MEDIA: illustrator, photoshop
In the days after Hurricane Sandy, I was unable to go in to work for a few days. I worked up this poster to pass the time. I always thought the word fathom had a cool sound to it. The style pulls from two of my favorite artists', Shepard Fairey of Obey fame and Mike Mignola illustrator and writer of the Hellboy comics.
MEDIA: black verthin pencil, photoshop
This was a self initiated project. I wanted to explore different ways to add interesting features to a traditional day pack with a typical young, male urban dweller in mind as a target market. I started by gathering inspiration images, while at the same time sketching a broad range of ideas trying to approach the usability of the bag in some fresh and unique ways.
I ended up going the direction of a typical pack with a detachable satellite bag. It solves a problem that I always run into, in that my most important items end up getting lost in the shuffle when placed into a larger backpack. By using a smaller detachable bag, the most important items, keys, phone, etc. can be kept separate and carried on their own for situations when you don't need to carry a whole lot of stuff.
MEDIA: black verithin pencil, photoshop
This is a series of pendant necklaces I made from old bicycle chains bound into various shapes and configurations with different colors of ultra thin parachute cord. A flash of a Bic lighter to melt the synthetic cord of the knot holding the chain in place and done...
For this project I was inspired by the simple beauty of an old glass chemist's flask a friend had given to me. Just as oil will float on water in a natural setting, the weight of the water in the flask stabilizes the piece and visually "floats" the old hurricane oil lamp up into space. The magnifying glass and painted sinker add interest and conjure up images of an imagined and mysterious, New Englandesque whaling outpost that never was.
MATERIALS: glass flask, glass oil lamp, fishing weight, spray paint, black thread, plywood, magnifying glass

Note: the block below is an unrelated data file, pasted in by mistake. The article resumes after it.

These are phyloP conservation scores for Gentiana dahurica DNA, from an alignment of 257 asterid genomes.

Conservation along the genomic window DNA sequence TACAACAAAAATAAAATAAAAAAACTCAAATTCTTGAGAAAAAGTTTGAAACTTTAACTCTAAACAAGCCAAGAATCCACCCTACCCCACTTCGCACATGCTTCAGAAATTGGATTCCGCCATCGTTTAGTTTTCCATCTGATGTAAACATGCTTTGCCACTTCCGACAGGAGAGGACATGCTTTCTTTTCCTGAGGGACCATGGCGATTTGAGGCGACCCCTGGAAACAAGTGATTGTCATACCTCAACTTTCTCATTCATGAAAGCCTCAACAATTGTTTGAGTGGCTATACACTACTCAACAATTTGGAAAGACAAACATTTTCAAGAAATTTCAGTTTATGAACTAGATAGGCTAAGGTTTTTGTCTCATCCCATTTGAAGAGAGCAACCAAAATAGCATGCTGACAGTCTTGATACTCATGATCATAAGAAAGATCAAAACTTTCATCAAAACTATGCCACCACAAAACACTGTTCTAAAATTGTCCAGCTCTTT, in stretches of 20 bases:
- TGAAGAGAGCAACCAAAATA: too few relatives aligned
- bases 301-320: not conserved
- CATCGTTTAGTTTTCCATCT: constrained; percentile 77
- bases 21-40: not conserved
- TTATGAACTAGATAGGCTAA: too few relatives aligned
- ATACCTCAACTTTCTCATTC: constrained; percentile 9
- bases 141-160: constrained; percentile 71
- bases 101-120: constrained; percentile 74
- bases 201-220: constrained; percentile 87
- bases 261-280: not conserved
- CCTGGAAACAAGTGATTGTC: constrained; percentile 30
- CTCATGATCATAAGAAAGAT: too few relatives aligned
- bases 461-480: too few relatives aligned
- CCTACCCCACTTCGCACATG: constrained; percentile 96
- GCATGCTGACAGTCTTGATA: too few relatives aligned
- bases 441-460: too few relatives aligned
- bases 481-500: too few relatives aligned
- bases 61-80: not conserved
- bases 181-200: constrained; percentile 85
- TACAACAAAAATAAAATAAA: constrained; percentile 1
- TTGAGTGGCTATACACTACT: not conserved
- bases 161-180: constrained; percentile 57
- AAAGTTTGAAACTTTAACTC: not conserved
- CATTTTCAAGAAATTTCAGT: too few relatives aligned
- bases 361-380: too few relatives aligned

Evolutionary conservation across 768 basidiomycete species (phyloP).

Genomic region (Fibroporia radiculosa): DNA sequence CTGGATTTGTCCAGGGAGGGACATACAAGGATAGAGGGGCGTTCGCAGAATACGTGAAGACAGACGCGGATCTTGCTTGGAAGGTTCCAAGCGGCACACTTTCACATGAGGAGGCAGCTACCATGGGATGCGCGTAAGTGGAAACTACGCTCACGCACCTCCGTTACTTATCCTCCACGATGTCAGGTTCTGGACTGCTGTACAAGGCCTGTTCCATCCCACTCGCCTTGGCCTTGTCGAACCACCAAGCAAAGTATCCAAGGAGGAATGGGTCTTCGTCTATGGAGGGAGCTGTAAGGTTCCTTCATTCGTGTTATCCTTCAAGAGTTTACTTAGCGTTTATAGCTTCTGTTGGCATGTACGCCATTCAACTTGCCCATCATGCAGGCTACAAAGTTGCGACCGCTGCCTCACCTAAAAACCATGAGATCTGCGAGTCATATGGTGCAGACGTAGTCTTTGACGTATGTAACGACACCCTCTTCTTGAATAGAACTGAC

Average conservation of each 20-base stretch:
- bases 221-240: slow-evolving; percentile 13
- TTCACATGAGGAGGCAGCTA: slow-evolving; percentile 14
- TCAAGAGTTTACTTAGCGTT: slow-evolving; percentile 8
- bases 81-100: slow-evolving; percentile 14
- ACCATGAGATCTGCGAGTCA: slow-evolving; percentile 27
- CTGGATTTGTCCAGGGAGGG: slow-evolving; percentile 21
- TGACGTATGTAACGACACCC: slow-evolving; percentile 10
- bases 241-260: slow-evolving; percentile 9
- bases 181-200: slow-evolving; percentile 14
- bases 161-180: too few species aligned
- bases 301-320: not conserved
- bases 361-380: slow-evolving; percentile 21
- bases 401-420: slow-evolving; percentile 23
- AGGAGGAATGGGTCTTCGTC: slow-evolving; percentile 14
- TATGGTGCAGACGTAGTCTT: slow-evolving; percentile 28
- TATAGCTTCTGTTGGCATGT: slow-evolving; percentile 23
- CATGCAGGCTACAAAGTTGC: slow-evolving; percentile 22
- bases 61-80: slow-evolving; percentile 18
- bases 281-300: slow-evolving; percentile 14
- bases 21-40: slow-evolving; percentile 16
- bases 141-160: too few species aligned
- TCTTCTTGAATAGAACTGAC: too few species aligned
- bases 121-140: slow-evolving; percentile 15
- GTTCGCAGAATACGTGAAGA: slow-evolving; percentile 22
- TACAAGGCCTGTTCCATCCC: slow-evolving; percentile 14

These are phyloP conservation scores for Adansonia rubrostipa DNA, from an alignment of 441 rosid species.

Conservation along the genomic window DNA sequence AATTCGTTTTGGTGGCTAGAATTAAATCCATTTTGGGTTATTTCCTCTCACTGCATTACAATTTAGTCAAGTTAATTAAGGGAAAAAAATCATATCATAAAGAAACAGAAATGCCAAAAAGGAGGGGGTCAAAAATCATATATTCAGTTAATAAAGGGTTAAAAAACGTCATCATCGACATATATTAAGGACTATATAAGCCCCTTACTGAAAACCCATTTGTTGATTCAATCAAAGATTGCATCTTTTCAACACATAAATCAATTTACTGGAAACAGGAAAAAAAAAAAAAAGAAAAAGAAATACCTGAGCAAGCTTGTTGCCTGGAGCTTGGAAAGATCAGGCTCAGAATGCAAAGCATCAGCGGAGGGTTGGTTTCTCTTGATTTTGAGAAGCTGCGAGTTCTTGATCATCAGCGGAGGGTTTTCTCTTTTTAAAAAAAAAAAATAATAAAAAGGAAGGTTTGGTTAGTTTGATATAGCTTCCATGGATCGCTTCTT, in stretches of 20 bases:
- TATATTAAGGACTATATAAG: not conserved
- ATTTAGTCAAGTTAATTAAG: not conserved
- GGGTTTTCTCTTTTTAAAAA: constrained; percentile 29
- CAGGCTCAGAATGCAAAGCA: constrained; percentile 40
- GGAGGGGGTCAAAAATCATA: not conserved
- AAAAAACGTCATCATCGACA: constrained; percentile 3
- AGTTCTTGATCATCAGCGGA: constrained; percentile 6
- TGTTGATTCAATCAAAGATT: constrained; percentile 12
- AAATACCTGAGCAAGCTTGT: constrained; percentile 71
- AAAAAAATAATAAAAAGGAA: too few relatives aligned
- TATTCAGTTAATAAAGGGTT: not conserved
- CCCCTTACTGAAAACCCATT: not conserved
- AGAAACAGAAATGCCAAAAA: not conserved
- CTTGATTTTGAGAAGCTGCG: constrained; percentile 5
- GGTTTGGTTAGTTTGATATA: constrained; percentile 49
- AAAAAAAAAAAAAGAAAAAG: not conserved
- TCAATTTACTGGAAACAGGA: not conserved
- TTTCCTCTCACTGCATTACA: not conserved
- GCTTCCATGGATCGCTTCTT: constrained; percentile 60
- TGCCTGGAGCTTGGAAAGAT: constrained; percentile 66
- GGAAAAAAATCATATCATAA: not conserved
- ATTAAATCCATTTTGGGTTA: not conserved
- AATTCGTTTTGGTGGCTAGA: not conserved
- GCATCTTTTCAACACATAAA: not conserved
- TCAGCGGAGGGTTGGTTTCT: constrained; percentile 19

Zipper is another modern Adirondack styled piece. I collaborated with my father to make this glass capped coffee table. Butternut slats sit atop a gray stained white oak frame with inlayed copper accents.
While walking out of work one day, I noticed the dentist's office located in the same building as my office was throwing out some of their old lighting equipment. The cage at the top of one the armatures struck me as looking like the body of a jellyfish. A little tinkering, a fluorescent bulb, an explanation to my mother as to why I had ordered a white stocking on their Amazon prime account and 300 feet of ball chain later and a lamp was spawned.
MATERIALS: found medical lighting, walnut wood, black thread, white cotton stocking, aluminum ball chain, edison light bulb, black spray paint
I have always appreciated the honesty of materials in typical Adirondack style furniture. Wood is what it appears to be and what you see is what you get. Related to that thought is that the first and foremost "green" design principle should always be about making things that will last.
With these ideals in mind, my father and I worked out a construction method for these hanging mirrors. A filleted end dies into a cross-section of birch branch in each of the 4 inner corners of the frame. The frame is then strengthened by a sliver of walnut glued into the outer corners adding visual interest while adding structural integrity as well.
MATERIALS: white oak wood, white birch wood, glass mirror, walnut wood, satin clear finish
Inner growth is very important.
This was a small end table I made for friends, to celebrate their wedding.
MATERIALS: walnut wood, plywood, matte clear finish
Cormac McCarthy, author of such celebrated novels as The Road and No Country for Old Men is one of my favorite authors. Shown here is a rendition of a book cover for his novel Blood Meridian or The Evening Redness In the West. I tried to give it a classic, minimalist movie poster feel.
Here are some experiments with a ball-point sketched effect using creatures of the deep as subject matter.
MEDIA: scribbler too